One of the best ways for students to research and complete their law assignments accurately is to use the right legal resources. Lexus Nexus is an example of an industry standard when it comes to researching legal cases. Students can use Lexus Nexus to complete a law assignment by inputting information about a case, keywords, topics, or otherwise in order to uncover a wealth of related cases. However, learners will have to have a subscription to access Lexus Nexus, which they may be able to obtain for free from their school.
Also, there are many different practice areas when it comes to the law. For example, some attorneys specialize in international business law. Other attorneys specialize in family law or intellectual property law. Therefore, whenever a student works on a law assignment, he/she will most likely be working within a specific practice area. In some cases, the student may have an easier time finding cases when he/she is familiar with the practice area. However, the student may also have to pull in information from other practice areas to ensure that he/she has a complete perspective.
A law assignment is very different from a law essay or research paper assignment. After all, when a student researches for a report, he/she will have to consult a huge variety of resources in order to get a clear picture of a situation. However, when it comes to the law, there are very specific resources that are reliable. These resources include the cases themselves, which will be archived in databases, and Lexus Nexus, which contains information about cases. Students should use these resources instead of third-party resources in order to ensure the accuracy and completeness of the information that they receive.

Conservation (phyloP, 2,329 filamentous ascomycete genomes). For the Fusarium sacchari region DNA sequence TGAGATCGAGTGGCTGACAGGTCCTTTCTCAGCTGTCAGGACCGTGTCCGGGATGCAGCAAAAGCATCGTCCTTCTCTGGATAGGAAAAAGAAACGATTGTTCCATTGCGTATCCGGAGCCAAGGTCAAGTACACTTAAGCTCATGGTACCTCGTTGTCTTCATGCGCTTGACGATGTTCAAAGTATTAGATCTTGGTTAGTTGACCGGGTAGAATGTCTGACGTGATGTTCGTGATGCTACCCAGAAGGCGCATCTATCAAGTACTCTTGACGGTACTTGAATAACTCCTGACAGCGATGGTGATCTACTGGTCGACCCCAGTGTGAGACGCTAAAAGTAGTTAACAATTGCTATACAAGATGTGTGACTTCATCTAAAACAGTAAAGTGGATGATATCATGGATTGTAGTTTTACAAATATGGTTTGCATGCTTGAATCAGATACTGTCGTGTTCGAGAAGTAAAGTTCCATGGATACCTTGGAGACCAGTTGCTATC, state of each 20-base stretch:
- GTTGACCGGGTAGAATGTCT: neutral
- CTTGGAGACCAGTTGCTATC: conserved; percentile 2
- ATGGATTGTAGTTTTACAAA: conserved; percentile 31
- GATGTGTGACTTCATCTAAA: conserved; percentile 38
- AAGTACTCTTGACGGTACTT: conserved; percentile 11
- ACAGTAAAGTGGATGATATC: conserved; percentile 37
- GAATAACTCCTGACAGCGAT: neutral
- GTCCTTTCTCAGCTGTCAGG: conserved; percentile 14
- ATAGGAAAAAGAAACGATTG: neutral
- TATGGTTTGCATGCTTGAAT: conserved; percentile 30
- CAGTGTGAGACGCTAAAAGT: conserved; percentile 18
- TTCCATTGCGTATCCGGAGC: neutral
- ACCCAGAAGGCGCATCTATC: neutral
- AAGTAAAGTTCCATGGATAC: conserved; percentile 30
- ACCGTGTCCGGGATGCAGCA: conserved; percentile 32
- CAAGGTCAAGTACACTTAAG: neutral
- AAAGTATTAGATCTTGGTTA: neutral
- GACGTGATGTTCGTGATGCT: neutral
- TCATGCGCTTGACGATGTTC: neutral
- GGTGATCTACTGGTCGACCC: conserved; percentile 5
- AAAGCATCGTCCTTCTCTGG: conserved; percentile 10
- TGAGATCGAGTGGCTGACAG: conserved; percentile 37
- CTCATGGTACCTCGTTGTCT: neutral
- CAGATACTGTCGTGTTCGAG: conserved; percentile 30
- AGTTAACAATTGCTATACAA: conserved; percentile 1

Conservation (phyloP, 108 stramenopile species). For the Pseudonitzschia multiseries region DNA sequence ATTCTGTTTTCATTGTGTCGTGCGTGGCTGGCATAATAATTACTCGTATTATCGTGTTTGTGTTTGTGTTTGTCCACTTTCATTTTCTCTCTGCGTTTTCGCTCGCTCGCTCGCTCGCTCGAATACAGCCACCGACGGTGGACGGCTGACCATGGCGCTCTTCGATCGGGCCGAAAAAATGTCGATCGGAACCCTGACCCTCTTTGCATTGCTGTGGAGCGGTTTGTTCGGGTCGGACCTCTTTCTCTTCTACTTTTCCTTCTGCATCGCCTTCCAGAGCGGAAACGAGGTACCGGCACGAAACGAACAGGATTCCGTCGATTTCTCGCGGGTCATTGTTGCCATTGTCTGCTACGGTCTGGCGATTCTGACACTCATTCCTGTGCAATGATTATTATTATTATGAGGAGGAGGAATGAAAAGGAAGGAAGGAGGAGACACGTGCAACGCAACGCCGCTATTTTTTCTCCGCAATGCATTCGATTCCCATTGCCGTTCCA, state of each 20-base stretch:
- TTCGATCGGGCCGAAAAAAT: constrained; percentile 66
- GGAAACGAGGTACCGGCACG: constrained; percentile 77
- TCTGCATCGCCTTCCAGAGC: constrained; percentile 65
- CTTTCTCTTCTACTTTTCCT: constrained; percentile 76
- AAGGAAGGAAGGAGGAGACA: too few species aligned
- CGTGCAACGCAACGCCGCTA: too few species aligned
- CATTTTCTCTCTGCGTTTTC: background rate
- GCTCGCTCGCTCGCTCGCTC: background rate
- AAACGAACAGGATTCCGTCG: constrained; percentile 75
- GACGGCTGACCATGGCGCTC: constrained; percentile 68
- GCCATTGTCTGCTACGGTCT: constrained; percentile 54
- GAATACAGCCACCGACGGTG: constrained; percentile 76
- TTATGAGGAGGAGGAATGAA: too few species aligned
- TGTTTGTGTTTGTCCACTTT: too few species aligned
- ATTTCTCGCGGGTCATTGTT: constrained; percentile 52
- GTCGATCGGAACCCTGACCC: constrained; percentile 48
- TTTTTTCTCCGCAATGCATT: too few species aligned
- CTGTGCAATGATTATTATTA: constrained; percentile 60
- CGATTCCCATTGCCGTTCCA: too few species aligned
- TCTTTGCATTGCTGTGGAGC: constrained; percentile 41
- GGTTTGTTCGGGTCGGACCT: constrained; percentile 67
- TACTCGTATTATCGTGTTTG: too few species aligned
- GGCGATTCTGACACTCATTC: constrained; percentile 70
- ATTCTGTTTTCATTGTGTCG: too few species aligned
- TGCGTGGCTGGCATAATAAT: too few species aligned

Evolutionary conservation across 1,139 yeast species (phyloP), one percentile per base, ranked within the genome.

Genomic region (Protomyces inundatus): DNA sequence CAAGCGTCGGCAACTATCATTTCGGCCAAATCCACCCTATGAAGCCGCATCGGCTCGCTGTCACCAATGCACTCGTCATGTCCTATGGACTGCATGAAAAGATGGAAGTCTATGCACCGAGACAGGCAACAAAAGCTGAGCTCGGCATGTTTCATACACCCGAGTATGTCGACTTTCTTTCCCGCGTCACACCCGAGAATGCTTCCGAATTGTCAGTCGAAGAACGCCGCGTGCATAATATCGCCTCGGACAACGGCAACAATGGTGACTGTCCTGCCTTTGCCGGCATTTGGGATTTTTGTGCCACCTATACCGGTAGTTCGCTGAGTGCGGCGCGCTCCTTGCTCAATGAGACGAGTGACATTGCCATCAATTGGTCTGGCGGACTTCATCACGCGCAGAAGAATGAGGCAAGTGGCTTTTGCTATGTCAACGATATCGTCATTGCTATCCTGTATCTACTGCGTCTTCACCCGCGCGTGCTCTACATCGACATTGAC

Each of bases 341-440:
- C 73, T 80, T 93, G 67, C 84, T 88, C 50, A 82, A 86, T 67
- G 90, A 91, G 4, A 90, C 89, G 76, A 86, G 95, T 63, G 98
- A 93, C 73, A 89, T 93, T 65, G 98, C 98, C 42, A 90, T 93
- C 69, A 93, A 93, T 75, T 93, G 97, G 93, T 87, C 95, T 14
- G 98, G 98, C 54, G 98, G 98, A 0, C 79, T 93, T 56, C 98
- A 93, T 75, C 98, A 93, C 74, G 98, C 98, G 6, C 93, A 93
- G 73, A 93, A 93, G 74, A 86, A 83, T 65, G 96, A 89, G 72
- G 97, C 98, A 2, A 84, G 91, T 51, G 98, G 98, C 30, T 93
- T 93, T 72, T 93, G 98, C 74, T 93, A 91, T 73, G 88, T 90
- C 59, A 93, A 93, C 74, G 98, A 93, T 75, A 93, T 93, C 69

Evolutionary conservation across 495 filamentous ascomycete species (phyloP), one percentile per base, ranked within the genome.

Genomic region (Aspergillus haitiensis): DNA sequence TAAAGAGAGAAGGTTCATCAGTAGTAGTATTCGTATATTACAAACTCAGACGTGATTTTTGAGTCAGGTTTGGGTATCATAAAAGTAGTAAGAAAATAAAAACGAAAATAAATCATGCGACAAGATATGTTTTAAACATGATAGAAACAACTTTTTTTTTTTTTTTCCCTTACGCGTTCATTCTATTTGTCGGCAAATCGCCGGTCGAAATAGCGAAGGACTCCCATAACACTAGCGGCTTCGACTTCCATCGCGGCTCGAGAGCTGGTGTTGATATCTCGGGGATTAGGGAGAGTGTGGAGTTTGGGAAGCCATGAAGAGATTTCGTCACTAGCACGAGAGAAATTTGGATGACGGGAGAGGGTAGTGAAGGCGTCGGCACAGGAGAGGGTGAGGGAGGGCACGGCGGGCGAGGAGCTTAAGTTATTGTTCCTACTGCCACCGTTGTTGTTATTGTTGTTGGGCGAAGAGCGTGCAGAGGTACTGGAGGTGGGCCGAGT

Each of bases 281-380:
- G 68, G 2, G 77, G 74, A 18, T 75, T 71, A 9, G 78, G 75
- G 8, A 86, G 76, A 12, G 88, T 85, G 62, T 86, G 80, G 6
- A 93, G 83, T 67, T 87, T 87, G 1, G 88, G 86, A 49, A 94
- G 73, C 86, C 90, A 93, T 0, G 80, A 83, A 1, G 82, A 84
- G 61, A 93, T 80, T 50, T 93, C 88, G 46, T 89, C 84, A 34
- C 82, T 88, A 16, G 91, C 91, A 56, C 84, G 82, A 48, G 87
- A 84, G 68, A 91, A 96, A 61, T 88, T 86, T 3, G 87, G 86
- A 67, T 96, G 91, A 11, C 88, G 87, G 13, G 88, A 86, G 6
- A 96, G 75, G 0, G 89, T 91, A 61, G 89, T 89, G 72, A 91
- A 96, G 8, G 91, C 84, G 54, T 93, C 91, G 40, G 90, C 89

Law School Essays
A law school essay is a brief text composed for a course or exam in law school. Typically, law school essays appear on law exams. Some law classes may also require an essay as an out-of-class assignment. In either case, law school essays are strikingly different from ones that students composed in college. Legal writing is very direct and specific, and frequently employs the use of legal jargon. Therefore, the scholarly tone and elaborate sentence structure of many scholarly texts should be avoided in favor of straightforward and concise prose.
The way to approach a law school essay for an exam depends on whether the exam is a timed, proctored exam or a take-home exam. If the exam is timed, the student must think and write quickly in order to complete the test. In this and all timed writing assignments, learners will benefit from devoting more time to thinking and planning rather than to writing. Most professors don't expect a technically flawless essay from an exam; the primary objective of essay exams is to determine if students can, in limited time, think critically and develop sound arguments. Therefore, learners should spend the majority of their allotted time carefully considering the report question or prompt, developing ideas and possible responses, and writing an outline. Once the thoughts have been developed, the writing of the paper should be fairly straightforward.
If a law school essay is being composed for a take-home exam or another out-of-class assignment, the expectations will be different. The professor will expect the report to be longer and more in-depth, and may also require it to include citations noting case law that's relevant to the topic. Furthermore, the writing for a take-home exam or other out-of-class essay assignment should be polished. This means the student should proof the document carefully for grammar, spelling, and style errors, and should attempt to make the report as readable and eloquent as possible.
All law school reports should display an advanced critical and rhetorical acumen by making knowledgeable and creative arguments and casting them in direct and assertive language. Developing this level of analysis and presentation will take time; it's therefore advisable for students to practice writing law school essays before composing them for a grade.